England is in danger of falling to its Danish invaders. The kingdoms of East Anglia, Northumbria, and Mercia have already fallen; all that stands in the way of complete Danish domination is Wessex and its king Alfred. Yet this king is more of a saint than a warrior, so Alfred desperately needs a man who knows how to fight. A man like Uhtred of Bebbanburg is a skilled warrior even though he doesn’t always see eye to eye with Alfred on matters of faith. When Alfred and his family become fugitives, he must rely on Uhtred to help restore him and his family to ensure Wessex does not fall. This is the premise of book two of The Saxon Stories series by Bernard Cornwell, “The Pale Horseman.”
Cornwell begins this book where we left off in “The Last Kingdom” after the battle of Cynuit and the death of Ubba by Uhtred. Uhtred believes that he will be treated as a hero by Alfred and will receive rewards, but he is wrong. Instead of going straight to Alfred after the battle, Uhtred dallies to rescue his Christian wife Mildrith and his son Uhtred, which allows his rival Odda the Younger to take credit for Ubba’s death. Furious at his king, Alfred shows how naive he is, forcing Alfred to humiliate Uhtred in front of the entire royal court by penance; Uhtred decides to take his men and his friend Leofric on some raids in the northern part of England.
Uhtred falls for the beguiling beauty and shadow queen Iseult during this raiding expedition, even though he still has a wife and child at home. Torn between his sworn loyalty to the Saxons through Alfred and the love for the Danes that raised him as a boy and taught him to fight, Uhtred must find his path and follow his destiny wherever it may lead. Unfortunately, destiny’s path for Uhtred and Alfred led to the near-collapse of Wessex when the Danes invaded, forcing Alfred and his family to seek refuge in the most unlikely of locations, in the middle of a swamp. It is here when everything seems so dark, and all hope is lost when Alfred and Uhtred choose to bury the hatchet for the time being and fight for an idea of a united England.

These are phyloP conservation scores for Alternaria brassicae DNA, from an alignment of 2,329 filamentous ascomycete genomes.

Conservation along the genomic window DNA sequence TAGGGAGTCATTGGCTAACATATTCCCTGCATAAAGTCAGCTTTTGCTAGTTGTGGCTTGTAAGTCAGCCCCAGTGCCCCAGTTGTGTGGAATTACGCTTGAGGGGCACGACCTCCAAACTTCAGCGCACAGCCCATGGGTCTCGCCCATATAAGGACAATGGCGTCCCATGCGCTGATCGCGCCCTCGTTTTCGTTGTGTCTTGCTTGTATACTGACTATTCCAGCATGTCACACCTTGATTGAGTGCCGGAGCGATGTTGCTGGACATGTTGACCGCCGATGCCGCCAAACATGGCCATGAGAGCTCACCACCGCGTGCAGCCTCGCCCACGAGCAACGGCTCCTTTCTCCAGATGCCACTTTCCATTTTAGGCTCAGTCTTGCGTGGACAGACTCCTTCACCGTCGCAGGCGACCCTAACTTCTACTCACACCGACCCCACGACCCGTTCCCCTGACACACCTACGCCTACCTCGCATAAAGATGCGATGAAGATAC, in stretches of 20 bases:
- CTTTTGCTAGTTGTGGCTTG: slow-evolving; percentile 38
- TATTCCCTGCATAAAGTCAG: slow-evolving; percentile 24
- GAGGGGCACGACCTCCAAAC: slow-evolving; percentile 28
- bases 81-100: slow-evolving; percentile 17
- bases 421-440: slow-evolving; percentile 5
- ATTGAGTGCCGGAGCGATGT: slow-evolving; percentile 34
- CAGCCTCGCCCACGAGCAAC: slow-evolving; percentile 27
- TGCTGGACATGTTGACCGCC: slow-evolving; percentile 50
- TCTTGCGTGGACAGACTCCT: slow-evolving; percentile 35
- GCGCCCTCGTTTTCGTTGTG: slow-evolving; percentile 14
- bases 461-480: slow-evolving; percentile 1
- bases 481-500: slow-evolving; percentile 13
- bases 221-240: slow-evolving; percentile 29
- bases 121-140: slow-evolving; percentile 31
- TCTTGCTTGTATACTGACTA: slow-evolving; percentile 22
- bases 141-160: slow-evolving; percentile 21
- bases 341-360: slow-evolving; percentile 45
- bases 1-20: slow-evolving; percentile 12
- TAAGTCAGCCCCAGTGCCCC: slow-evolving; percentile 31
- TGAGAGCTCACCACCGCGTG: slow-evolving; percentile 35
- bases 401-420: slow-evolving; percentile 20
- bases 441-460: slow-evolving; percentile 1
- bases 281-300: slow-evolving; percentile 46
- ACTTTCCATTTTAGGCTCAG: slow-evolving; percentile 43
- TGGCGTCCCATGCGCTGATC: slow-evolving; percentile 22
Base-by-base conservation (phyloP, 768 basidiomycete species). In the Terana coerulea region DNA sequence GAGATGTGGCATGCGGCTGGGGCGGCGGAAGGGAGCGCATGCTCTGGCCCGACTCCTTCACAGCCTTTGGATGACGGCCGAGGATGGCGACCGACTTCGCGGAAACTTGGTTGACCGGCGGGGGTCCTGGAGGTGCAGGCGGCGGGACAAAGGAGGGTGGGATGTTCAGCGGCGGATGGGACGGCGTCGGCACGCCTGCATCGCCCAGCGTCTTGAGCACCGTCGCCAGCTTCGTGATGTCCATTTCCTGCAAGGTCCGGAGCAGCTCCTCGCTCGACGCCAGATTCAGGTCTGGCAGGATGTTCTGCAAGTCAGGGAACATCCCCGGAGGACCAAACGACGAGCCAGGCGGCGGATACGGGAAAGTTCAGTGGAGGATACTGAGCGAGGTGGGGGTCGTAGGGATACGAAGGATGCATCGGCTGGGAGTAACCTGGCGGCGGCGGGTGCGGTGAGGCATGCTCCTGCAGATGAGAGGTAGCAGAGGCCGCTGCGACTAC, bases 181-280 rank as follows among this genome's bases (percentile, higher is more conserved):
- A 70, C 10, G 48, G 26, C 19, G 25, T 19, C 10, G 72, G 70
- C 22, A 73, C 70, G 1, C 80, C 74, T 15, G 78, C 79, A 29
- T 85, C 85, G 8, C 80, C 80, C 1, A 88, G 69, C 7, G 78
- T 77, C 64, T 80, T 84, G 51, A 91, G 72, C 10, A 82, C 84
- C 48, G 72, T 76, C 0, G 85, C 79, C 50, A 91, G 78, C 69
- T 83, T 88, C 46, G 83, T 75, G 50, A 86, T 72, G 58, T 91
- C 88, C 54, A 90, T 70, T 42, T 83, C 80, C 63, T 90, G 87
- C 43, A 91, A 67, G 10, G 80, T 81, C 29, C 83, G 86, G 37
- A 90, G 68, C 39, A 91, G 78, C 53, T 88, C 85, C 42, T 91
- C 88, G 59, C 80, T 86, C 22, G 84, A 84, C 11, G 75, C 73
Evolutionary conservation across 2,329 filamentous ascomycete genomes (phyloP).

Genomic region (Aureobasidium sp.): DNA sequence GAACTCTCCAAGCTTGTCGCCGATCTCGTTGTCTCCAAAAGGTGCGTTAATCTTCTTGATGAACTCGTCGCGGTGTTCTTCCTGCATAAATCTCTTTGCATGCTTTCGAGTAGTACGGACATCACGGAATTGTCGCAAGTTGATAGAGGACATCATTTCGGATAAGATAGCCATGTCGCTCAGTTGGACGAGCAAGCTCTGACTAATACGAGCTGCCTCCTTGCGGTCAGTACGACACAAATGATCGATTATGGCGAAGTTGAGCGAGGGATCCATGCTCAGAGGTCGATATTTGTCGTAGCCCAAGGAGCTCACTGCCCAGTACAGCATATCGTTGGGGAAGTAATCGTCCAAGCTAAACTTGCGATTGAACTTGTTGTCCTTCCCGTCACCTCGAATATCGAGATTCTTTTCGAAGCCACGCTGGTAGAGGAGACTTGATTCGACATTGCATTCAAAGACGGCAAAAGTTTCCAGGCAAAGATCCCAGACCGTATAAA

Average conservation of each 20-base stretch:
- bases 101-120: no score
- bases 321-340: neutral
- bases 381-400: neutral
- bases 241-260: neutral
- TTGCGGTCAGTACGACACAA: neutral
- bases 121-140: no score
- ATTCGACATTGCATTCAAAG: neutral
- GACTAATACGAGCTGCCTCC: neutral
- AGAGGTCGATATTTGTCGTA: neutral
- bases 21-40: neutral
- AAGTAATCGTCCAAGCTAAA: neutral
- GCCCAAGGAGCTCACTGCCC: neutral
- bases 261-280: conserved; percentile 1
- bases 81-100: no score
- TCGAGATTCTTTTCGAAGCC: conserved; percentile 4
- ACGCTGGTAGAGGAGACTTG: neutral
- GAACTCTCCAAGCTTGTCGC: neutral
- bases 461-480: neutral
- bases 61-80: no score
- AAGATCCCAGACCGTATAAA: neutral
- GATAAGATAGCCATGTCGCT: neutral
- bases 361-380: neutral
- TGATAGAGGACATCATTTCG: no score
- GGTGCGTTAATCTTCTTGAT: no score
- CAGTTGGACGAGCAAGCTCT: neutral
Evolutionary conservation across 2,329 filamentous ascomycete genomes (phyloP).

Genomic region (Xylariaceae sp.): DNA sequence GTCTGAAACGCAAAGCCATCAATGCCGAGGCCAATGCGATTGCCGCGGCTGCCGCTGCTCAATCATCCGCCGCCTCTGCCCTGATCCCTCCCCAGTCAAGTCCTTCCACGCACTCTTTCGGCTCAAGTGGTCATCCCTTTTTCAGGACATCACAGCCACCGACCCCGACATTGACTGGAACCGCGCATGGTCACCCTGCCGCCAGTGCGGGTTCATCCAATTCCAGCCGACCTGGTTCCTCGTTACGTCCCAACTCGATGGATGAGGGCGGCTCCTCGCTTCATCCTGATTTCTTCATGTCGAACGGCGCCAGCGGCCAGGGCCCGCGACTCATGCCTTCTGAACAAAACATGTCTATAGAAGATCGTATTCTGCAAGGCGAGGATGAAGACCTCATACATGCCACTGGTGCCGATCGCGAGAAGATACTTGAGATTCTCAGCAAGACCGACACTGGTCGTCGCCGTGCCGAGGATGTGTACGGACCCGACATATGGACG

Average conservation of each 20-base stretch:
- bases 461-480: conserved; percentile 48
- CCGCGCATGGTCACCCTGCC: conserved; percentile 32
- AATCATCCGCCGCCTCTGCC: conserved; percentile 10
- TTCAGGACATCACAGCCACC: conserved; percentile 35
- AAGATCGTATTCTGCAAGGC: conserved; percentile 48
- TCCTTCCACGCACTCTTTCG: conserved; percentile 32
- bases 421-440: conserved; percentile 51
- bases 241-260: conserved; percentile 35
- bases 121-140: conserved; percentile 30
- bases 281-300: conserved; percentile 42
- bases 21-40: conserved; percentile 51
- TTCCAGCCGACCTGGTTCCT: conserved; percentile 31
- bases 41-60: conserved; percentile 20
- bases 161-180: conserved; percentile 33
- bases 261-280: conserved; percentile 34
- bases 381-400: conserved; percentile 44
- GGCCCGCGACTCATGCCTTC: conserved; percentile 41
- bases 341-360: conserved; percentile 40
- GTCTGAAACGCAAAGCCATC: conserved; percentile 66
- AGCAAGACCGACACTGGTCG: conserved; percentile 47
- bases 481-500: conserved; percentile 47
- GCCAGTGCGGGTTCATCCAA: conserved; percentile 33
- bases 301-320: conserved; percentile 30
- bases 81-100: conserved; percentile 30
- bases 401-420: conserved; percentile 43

Cornwell expanded the world of Uhtred and Alfred to give us a glimpse of the conflicts that shaped England in the 9th century. With the growing conflicts, Cornwell grows his colorful cast of characters. We are introduced to Aethelwold, the slimy nephew of Alfred who desires the crown., the warrior nun Hild who is willing to fight for what she believes, and the vicious Viking leader Steapa. With new conflicts come new elements of grief, loss, rage, and renewing hope in our characters as they struggle to survive in such a turbulent time.
If you want to embark on another adventure with Uhtred of Bebbanburg after reading “The Last Kingdom,” I recommend reading “The Pale Horseman” by Bernard Cornwell. I enjoyed “The Pale Horseman” just as I did when I read “The Last Kingdom.” Cornwell’s writing style is so engaging that sometimes it didn’t feel like I was reading but watching these stories play out on the page.